The Complications of Whiteness
Yes, I love Martin Luther King, Jr. I love the soaring vision, the beautiful, biblical words, the inclusive dream. I imagine that I would have stood with him in the 1960s — working for justice and to embody the beloved community.
But truth is this: my parents didn’t. Nor did any of the adults I knew. By the mid-1960s, my mother (who was in favor of civil rights) was quiet about Dr King. Her silence (with the exception of secretly telling her children that the other adults were “mean”) was the most politically liberal thing she felt she could do. Every other adult in my world wasn’t so generous. Grandparents, aunts and uncles, family friends — all of them were openly racist, called Dr King a Communist, worked to keep their schools, pools, and churches segregated, bought guns to kill any black people who dared set foot in our neighborhood (unless that person was a housekeeper or a gardener), and taught their children — without any hesitation — that white people were morally, intellectually, and spiritually superior to everyone else and it was God’s intention that we maintain our place at the top of American hierarchy. We were entitled. By divine fiat.
The white, working class world of my childhood was not an exception to the racial environment in which millions of mid-century Americans grew up. These experiences and attitudes were commonplace for white children. Overt, ugly, hierarchical, religious-sanctioned racism was the air that my neighborhood breathed. There were other sorts of “neighborhoods,” as I now know — for my husband grew up in a family who did not tolerate the sort of attitudes I just described (but they were aware of being “different”).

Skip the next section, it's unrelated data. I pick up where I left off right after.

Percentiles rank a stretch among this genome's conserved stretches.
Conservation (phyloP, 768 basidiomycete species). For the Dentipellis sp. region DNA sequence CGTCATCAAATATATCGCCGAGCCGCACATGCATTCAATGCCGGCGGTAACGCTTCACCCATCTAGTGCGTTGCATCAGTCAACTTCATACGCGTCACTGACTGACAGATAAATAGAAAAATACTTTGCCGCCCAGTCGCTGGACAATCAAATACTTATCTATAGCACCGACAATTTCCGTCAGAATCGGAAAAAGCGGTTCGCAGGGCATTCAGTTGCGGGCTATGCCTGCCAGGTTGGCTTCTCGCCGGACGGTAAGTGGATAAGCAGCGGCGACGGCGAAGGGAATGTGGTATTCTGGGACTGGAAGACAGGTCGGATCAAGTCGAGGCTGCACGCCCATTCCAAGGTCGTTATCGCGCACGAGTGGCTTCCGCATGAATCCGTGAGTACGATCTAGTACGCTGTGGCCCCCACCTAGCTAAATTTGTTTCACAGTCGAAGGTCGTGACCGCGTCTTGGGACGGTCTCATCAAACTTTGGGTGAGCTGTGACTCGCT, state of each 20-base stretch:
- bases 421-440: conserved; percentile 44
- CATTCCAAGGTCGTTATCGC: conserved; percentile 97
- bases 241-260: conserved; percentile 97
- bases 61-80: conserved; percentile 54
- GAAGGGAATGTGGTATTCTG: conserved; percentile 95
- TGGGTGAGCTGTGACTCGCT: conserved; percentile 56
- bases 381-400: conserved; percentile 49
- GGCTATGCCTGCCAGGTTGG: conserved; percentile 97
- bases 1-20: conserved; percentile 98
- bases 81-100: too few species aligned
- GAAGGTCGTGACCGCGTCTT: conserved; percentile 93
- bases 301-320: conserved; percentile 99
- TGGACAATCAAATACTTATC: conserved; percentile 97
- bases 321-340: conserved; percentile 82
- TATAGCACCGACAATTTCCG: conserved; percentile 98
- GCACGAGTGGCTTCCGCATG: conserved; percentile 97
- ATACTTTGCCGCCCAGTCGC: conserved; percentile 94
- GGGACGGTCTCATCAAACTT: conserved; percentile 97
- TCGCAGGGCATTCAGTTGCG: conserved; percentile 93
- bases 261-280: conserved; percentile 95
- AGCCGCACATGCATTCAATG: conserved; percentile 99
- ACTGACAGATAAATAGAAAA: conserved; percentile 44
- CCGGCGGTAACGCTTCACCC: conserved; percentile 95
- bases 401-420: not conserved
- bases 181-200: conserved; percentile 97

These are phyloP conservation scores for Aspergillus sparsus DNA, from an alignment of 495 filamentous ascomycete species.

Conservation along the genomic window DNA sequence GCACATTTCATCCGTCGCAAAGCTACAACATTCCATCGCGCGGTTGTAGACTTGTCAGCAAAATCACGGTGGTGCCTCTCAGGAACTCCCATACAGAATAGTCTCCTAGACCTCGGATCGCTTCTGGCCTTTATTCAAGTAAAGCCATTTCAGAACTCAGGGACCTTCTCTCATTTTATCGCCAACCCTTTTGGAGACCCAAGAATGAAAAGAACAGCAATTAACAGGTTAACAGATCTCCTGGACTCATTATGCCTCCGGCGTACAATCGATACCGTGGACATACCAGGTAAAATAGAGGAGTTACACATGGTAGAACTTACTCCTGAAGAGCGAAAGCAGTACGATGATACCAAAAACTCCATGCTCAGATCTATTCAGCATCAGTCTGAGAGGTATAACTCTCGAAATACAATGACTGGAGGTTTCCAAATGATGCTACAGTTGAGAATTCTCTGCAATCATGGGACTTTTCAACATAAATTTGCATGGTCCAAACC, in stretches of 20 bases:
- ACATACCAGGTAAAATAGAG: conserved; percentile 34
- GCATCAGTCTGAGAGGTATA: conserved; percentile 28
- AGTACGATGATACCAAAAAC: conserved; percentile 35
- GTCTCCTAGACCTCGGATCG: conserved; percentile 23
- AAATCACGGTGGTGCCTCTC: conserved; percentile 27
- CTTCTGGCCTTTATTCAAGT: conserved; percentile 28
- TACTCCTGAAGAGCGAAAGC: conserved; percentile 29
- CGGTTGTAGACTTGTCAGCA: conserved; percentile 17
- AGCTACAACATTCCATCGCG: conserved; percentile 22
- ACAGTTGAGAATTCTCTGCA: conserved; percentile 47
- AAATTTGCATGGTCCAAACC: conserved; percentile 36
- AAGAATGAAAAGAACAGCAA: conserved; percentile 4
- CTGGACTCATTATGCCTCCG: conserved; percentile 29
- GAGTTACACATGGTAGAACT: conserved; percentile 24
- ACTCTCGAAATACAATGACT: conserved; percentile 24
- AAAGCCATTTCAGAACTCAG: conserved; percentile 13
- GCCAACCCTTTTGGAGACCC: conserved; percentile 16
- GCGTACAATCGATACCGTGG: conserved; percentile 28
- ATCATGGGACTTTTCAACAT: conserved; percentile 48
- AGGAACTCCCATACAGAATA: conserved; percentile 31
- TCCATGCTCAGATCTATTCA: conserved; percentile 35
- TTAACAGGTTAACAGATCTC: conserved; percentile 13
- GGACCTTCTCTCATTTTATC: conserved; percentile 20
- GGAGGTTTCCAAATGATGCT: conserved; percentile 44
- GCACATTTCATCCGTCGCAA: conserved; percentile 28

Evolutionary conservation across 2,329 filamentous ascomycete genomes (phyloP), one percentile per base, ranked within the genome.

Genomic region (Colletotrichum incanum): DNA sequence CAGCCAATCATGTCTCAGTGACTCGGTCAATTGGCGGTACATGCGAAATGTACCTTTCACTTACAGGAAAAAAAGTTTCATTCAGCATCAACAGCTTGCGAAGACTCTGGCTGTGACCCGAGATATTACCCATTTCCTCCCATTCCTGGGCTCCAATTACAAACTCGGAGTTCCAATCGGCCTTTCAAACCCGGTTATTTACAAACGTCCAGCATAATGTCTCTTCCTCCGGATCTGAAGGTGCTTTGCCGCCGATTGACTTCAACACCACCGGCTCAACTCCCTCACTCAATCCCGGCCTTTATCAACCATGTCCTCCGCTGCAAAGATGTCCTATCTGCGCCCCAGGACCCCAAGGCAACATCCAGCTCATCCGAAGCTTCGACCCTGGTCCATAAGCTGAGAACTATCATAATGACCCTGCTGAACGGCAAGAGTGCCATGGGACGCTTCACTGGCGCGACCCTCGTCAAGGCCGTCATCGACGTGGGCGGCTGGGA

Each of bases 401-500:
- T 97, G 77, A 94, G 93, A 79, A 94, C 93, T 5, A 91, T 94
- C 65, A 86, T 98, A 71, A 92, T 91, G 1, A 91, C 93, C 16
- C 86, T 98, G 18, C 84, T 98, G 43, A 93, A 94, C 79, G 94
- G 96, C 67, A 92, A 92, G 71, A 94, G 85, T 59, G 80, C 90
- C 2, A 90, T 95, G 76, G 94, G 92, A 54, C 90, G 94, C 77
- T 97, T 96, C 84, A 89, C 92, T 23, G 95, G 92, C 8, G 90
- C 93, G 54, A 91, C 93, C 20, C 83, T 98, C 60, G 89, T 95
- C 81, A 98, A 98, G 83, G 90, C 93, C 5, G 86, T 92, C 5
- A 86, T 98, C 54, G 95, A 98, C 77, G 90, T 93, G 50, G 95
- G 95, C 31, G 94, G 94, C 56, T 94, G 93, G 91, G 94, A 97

White Americans cannot afford to “whitewash” their own past. To heal, and to come to terms with the emerging American future, folks who are white like me need to tell true stories of awareness, conversion, and repentance that often set us on a different road from our own relatives and ancestors — not to throw our loved ones under history’s bus — but to be truthful that they did awful things, taught their children ideas that hurt and excluded others, and passed onto today’s white Americans a deeply painful, often drenched in denial, past. It is hard to deal with race when it was your grandparents, your parents, your cousins, your friends — to say that they were both wrong and worked for policies and politics that were wrong.
That’s what I’m thinking about this MLK day. While reading all the beautiful quotes online, while hearing the strains of “Lift Every Voice and Sing” in my mind, the complications of whiteness haunt me. And I wonder: how does one banish the bad dream — the nightmare really — of growing up behind the white curtain?
Diana Butler Bass is an author, speaker, and independent scholar specializing in American religion and culture. She is a board member of the Center for Progressive Renewal and Convergence.
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